But a record of failed promises on trade, health care, immigration, and other issues has helped inject a radical distrust into political debates. And Donald Trump’s ascent was premised on that crisis of public trust.

Debate on trade, immigration, and other policies has been short-circuited through bad-faith messaging and shame politics.

Trump also benefited from the broader desert of nostalgia in which many Republicans (and not only Republicans) had lost their way. Instead of confronting the realities of current politics, too many leaders were content to indulge in ideological mirages, in which the policy proposals of 1981 would be eternal verities.

Nostalgia often falsifies history, so turning to history can be one way of countering nostalgia’s distortion of the past. Like Henry Olsen’s recent The Working Class Republican, Ingraham’s book returns to Ronald Reagan’s actual historical record, which complicates some of the conventional narratives of his presidency. Yes, Reagan often put a sunny face on conservatism, but he did not flinch from discussing contemporary shortcomings.

While he championed limited government, Reagan often resisted austerity politics in the name of sustaining the social safety net. While sympathetic to the claims of “free trade,” he was also willing to take government action to support manufacturing; a 1988 Cato Institute report slammed[3] Reagan as “the most protectionist president since Herbert Hoover.” Far from being an exemplar of ideological “purity,” Reagan governed in a way that combined principle with attention to real-world circumstances. Ingraham argues that Republicans should expand their political coalition by reaching out to the working class and revising policies to speak to populist sentiments.

At its outset, Billionaire at the Barricades insists that there could be a possible alliance between populism and conservatism: “Conservatism and populism overlap in their opposition to ‘big things’ — big government, big international organizations, big media, big business cronyism. These distant, uncaring entities rob people of decision making and ignore their interests.” Support for diffusing power and rebuilding local entities could indeed be one area where populists and conservatives could ally. A sense of withered community has helped fuel a broader alienation, and public trust has dropped in many national institutions in part because many of the powerful have responded to their failures not with humility but with increasingly shrill displays of self-righteousness.

In domestic policy, rebuilding that community could also involve efforts to increase the incomes of working families. Increased and widely dispersed economic opportunity gives families more economic capital to invest in their communities (which, of course, need more than merely economic capital to flourish). One might add that there are even areas of alliance (or at least d?tente) between populists and conservatives on foreign affairs, where tensions at times can be sharper.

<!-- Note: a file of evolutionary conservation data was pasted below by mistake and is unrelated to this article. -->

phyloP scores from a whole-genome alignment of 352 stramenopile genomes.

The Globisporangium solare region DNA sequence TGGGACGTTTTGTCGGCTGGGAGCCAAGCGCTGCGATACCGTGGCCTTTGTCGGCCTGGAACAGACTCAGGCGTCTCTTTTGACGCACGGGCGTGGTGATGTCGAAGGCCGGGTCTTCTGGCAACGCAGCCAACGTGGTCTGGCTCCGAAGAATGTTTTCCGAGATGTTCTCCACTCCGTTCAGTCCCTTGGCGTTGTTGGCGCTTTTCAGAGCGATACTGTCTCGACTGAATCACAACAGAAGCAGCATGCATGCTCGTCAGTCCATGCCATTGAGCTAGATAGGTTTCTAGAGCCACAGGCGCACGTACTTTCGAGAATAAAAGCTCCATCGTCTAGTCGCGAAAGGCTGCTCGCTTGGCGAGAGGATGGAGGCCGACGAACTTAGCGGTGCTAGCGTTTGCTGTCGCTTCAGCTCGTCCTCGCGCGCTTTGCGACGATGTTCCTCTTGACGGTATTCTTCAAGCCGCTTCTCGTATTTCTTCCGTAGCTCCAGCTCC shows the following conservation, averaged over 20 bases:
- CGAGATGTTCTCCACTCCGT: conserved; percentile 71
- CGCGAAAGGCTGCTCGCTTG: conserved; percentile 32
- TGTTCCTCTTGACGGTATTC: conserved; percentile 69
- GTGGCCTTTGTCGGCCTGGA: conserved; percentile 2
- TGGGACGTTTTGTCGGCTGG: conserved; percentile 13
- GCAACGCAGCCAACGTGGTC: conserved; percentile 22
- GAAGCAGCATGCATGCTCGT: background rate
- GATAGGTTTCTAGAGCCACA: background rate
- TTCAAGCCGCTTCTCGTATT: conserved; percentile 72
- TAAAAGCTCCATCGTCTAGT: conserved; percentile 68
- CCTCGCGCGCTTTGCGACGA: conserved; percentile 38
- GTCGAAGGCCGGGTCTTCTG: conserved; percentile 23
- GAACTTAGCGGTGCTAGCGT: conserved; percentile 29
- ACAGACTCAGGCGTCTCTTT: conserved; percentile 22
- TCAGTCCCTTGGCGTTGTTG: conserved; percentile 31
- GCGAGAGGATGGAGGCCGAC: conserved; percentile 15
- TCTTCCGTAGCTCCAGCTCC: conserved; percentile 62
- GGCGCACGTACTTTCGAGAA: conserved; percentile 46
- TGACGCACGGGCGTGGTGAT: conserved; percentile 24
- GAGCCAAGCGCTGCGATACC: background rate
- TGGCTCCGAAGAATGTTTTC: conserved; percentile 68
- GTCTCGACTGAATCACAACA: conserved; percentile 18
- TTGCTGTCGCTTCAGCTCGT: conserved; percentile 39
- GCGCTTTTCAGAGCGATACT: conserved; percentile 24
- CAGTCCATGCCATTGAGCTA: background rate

Over the last 70 years, the United States has been able to build and sustain many important international institutions in part because of its great economic strength and civic integrity. Decline at home almost necessarily guarantees withdrawal abroad. Economic hollowing-out makes it harder to maintain many of America’s international commitments, and internal political vitriol can have implications for U.S. conduct in foreign affairs.

A nation in which political leaders declare a huge chunk of voters to be irredeemable “deplorables” is one that will be more vulnerable to foreign intrigue. American political leaders know that creating more economic opportunity and civic integration at home is a precondition for success in many affairs abroad. Furthermore, since many elements of the existing global order benefit the U.S. and other nations, a policy regime that prioritizes bettering the lives of Americans will often rebuke isolationism.

In both domestic and foreign-policy efforts, reform might help more than rigidity to preserve what is good. Whether Donald Trump can fuse conservatism and populism into a successful governing strategy may be one of the more significant political questions of our time. Laura Ingraham has great hopes that he will be able to accomplish this fusion, though her book also notes many points where the president has sabotaged himself by igniting unnecessary controversies.

While circumstances might give a politician an opening, character, prudence, and discipline help determine whether he is able to make the most of that opening.

Time will tell, but a failure to rise to the challenges of the moment could cause the president to face his own insurgency.

— Fred Bauer is a writer from New England.

References

  1. ^ 2000 letter (clintonwhitehouse6.archives.gov)
  2. ^ overall annual trade deficit (www.census.gov)
  3. ^ slammed (www.cato.org)